It is as good a day as any for a tax bill.
U.S. Rep. Jim Cooper, D-Tenn., will use national tax day to introduce legislation that could radically simplify the way some 40 million Americans file their returns each year.
The idea, which Cooper calls a “simple return,” is as easy as it sounds: Rather than having to spend a few hours filling out oblique tax forms, yours would arrive from the Internal Revenue Service already filled out. You would only need to approve it.
“I think it would really reverse the hassle of income tax and put all the burden on the government, make government work for you for a change,” he told The City Paper.
The IRS maintains databases of tax-identification information submitted by employers, banks and so forth; in other words, for the simplest of tax returns — W-2 and 1099 forms with no itemizations — the agency could theoretically deliver them with all pertinent information submitted. The filer would have the choice to approve it as-is, file his own return, or request amendments.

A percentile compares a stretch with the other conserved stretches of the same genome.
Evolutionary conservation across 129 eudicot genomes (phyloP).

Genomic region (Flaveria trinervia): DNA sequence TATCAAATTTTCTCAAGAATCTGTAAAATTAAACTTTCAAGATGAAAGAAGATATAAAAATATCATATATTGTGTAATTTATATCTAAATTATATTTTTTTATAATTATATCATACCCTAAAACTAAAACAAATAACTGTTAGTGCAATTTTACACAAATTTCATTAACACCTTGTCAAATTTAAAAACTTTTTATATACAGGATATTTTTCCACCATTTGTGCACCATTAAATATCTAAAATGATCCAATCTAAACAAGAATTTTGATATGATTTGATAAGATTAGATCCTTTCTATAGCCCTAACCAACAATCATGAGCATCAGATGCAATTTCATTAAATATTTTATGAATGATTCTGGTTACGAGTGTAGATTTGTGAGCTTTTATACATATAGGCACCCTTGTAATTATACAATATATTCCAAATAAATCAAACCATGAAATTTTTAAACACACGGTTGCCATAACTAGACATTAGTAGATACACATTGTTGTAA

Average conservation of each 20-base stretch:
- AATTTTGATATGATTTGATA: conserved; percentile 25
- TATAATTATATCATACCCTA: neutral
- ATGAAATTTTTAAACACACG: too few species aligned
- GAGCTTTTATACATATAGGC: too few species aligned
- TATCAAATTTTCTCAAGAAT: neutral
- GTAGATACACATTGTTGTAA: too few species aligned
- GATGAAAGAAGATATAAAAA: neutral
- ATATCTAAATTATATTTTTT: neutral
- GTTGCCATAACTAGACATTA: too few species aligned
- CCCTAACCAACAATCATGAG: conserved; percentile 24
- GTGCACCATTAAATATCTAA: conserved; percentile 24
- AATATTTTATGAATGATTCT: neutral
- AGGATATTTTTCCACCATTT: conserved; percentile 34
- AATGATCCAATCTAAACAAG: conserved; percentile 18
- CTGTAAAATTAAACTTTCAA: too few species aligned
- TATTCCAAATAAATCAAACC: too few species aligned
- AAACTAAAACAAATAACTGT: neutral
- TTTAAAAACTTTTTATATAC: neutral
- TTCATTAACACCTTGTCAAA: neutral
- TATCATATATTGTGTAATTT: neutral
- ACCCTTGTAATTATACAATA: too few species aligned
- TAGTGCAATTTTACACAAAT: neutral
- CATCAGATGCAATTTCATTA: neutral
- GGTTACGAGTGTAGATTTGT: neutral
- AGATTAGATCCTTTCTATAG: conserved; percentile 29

“You don’t have to accept the IRS return,” he said. “It’s your choice. You don’t even have to like this approach. I’m putting it out there to listen to people and see what they say.”
Cooper also said he wasn’t sure how much more it would cost the government in time and pay to institute such a system, although he acknowledged there would be a cost. However, he said an estimate from the Department of the Treasury said overall consumer savings could hit $2 billion.
At least one state already offers such a program. California’s ReadyReturn is a free service that has grown popular on the West Coast. Between 2004 and this year, the number of filers grew from 12,000 to more than 60,000, with nearly all saying they would use the program again.
“Why doesn’t the government make it easy to do this online?” Joseph Bankman, a Stanford University law professor, told The Kansas City Star for a recent story. “We know it can be done. It’s just a download away.”
Cooper said he expects opposition from the tax preparation industry — everyone from H&R Block to TurboTax — which pulls in some $30 billion a year.